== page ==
Friday, October 31, 2008

Top 5 Pizza Places in Seattle

No fluff, no story. Just a plain old survey of my five favorite pizza places in Seattle. It's not some snobby list of only hole-in-the walls that no one's heard of. In fact, most are popular chains in this city. But I like pizza, plain and simple, easy, and fairly predictable. When I want a pizza I want it to taste like a pizza. This list is purely my humble opinion and some may disagree with my order, but this is MY blog! I didn't even consult Raj. Ha!

5. Zeeks Pizza- This was the first pizza place I went to roughly two days after moving here, and it stuck with me. Zeeks has good toppings choices and just the right amount of cheese. Large (16") plain cheese costs $16.95.

4. Piecoras- Seattle's "New York" style pizza. Great ground sausage, and a good atmosphere if you want to eat in. Also if you eat in, a great selection of beers. Large plain cheese costs $15.95.

3. Palermo- when I want a pie loaded with cheese and a darned good sauce I call here. They also have a lot of other menu options like pastas and a Greek salad that tastes great with the pizza. 15" large cheese costs $15.50.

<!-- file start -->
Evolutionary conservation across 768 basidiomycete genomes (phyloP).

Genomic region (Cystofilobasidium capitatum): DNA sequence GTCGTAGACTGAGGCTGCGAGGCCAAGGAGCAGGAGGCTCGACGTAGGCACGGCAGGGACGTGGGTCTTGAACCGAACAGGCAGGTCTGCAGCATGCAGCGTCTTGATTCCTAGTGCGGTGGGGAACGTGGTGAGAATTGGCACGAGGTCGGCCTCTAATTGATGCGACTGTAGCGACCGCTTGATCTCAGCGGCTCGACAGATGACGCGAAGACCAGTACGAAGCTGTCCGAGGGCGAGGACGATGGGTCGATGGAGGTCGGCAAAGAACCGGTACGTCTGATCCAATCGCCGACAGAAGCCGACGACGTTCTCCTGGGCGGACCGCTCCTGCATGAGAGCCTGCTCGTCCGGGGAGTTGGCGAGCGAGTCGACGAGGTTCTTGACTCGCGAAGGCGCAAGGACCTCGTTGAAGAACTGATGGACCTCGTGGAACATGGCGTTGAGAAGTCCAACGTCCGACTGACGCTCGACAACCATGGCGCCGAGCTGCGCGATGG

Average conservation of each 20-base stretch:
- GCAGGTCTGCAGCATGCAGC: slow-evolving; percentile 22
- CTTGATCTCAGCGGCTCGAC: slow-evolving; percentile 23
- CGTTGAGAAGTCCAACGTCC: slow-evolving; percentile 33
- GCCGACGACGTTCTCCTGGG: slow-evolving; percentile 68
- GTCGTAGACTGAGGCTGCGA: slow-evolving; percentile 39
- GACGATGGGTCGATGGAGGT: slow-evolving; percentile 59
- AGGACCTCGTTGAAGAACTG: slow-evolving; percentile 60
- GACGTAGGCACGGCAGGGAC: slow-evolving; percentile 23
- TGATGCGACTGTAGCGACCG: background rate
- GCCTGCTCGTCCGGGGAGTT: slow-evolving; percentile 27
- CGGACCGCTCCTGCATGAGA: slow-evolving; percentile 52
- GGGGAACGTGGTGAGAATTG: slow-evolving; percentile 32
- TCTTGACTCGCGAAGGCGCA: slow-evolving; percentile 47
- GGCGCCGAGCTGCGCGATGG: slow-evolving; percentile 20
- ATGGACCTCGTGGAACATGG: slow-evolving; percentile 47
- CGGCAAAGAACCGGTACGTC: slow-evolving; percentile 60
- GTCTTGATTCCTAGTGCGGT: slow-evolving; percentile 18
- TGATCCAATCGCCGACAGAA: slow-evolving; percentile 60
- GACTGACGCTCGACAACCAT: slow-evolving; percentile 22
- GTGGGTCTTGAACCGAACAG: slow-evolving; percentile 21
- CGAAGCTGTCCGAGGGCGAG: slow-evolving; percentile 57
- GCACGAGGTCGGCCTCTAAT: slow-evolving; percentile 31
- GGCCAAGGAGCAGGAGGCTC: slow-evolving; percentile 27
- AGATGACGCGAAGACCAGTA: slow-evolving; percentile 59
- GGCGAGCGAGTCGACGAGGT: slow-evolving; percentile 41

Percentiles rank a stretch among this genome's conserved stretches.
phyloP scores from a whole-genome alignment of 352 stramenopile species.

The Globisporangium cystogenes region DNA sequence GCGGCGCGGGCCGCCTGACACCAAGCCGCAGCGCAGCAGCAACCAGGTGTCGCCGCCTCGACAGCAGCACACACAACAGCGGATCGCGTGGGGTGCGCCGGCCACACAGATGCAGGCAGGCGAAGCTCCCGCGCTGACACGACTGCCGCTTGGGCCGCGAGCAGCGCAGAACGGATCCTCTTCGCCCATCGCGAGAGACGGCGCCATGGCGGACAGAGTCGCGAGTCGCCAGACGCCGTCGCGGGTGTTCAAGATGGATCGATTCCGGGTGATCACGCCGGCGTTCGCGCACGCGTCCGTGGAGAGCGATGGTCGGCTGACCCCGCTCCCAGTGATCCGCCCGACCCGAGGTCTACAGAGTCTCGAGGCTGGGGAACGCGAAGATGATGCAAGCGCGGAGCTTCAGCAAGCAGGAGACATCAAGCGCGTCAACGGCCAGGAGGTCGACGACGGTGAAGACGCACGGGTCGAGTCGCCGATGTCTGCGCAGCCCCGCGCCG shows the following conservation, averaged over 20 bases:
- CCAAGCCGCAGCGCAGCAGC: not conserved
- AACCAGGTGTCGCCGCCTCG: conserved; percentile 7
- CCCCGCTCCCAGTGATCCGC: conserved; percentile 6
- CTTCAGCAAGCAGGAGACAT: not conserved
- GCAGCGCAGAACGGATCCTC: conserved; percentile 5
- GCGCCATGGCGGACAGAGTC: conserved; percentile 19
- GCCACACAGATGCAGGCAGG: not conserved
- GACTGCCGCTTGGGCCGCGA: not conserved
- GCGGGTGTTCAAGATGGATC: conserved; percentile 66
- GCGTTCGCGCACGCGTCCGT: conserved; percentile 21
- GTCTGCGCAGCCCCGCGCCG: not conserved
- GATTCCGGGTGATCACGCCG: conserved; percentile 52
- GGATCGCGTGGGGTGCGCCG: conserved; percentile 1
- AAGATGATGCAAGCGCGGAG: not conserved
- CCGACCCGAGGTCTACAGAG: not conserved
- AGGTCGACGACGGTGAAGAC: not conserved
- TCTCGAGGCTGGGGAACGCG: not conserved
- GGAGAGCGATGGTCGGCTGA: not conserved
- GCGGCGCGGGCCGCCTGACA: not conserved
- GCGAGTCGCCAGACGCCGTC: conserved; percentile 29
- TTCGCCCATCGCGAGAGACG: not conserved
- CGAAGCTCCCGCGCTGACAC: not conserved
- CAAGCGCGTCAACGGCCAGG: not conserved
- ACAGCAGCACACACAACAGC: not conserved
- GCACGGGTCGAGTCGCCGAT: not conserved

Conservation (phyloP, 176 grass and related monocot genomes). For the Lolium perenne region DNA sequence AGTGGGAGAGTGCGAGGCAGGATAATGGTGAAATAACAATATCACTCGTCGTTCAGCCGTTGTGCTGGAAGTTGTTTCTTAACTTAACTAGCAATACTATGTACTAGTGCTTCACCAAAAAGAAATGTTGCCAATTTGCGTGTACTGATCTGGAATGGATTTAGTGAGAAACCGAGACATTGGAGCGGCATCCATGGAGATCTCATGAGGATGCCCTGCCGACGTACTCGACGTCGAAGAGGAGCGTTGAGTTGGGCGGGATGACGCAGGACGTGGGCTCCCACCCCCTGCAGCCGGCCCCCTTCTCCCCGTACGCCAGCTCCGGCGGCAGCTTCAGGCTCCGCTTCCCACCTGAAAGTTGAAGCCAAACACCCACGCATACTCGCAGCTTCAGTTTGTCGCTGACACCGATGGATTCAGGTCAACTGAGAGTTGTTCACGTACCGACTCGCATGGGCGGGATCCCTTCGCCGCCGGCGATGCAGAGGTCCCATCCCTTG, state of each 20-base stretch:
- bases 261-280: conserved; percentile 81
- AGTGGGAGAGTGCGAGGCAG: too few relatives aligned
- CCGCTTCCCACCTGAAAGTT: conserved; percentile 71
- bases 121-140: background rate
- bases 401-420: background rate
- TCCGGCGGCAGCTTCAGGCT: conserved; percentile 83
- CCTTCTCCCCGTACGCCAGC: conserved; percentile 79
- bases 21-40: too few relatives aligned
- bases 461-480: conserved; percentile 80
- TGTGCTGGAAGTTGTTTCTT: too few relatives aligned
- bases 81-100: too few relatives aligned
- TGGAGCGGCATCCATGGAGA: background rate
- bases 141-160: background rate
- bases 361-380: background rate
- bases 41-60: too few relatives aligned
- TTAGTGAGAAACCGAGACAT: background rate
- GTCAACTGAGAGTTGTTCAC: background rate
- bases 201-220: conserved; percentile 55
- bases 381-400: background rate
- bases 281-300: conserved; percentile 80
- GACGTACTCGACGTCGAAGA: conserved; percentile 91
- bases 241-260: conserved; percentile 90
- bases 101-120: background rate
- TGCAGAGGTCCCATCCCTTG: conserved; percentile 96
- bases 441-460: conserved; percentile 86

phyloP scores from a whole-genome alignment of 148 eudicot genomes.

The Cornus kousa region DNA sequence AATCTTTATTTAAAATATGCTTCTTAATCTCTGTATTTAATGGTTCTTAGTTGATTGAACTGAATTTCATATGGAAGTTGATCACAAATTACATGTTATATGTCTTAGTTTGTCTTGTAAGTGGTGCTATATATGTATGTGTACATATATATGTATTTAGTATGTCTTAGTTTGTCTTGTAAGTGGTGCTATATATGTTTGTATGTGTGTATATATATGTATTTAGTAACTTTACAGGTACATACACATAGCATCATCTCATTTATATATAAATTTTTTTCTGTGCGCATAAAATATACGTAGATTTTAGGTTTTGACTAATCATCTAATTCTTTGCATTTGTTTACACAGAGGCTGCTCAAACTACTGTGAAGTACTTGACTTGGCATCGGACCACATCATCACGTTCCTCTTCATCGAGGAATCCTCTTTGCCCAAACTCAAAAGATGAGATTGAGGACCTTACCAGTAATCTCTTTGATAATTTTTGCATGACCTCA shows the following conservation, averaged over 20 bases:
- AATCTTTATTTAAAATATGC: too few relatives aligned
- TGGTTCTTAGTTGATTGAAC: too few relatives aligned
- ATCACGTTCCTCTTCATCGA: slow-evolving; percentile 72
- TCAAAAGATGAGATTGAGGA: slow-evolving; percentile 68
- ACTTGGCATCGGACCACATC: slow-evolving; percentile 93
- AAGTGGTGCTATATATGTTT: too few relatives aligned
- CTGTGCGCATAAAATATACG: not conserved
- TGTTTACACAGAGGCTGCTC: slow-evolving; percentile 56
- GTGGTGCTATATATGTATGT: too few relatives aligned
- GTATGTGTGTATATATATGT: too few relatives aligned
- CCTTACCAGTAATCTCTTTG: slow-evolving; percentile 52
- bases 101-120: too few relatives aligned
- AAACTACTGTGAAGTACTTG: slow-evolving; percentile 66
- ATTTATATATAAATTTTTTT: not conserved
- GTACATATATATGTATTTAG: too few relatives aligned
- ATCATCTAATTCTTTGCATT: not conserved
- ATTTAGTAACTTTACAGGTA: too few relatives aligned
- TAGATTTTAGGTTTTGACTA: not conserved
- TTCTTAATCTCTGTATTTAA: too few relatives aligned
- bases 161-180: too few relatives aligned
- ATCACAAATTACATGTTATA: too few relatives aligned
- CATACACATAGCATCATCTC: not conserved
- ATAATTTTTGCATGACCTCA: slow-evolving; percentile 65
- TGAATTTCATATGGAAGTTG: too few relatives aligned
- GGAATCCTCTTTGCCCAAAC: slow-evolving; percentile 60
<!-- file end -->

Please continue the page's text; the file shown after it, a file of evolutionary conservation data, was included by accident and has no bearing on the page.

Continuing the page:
2. Pagliacci- the best for a quick slice or take home, and by far the best chewy home made tasting crust (almost as good as my home made pizza crust). Also, the sauceless pizzas like the Agog, are fantastic. 17" large cheese costs $16.49.

1. Mad pizza- I was so happy with Pagliacci that I stopped exploring for a while, but I have recently discovered Mad. Like I said, I'm sure many in Seattle would disagree with my choice for the best Pizza in Seattle. The thing that I like about Mad is that it's simple. It's pizza. Also, you can place your order online. How fun is that? 17" large cheese costs $17.99.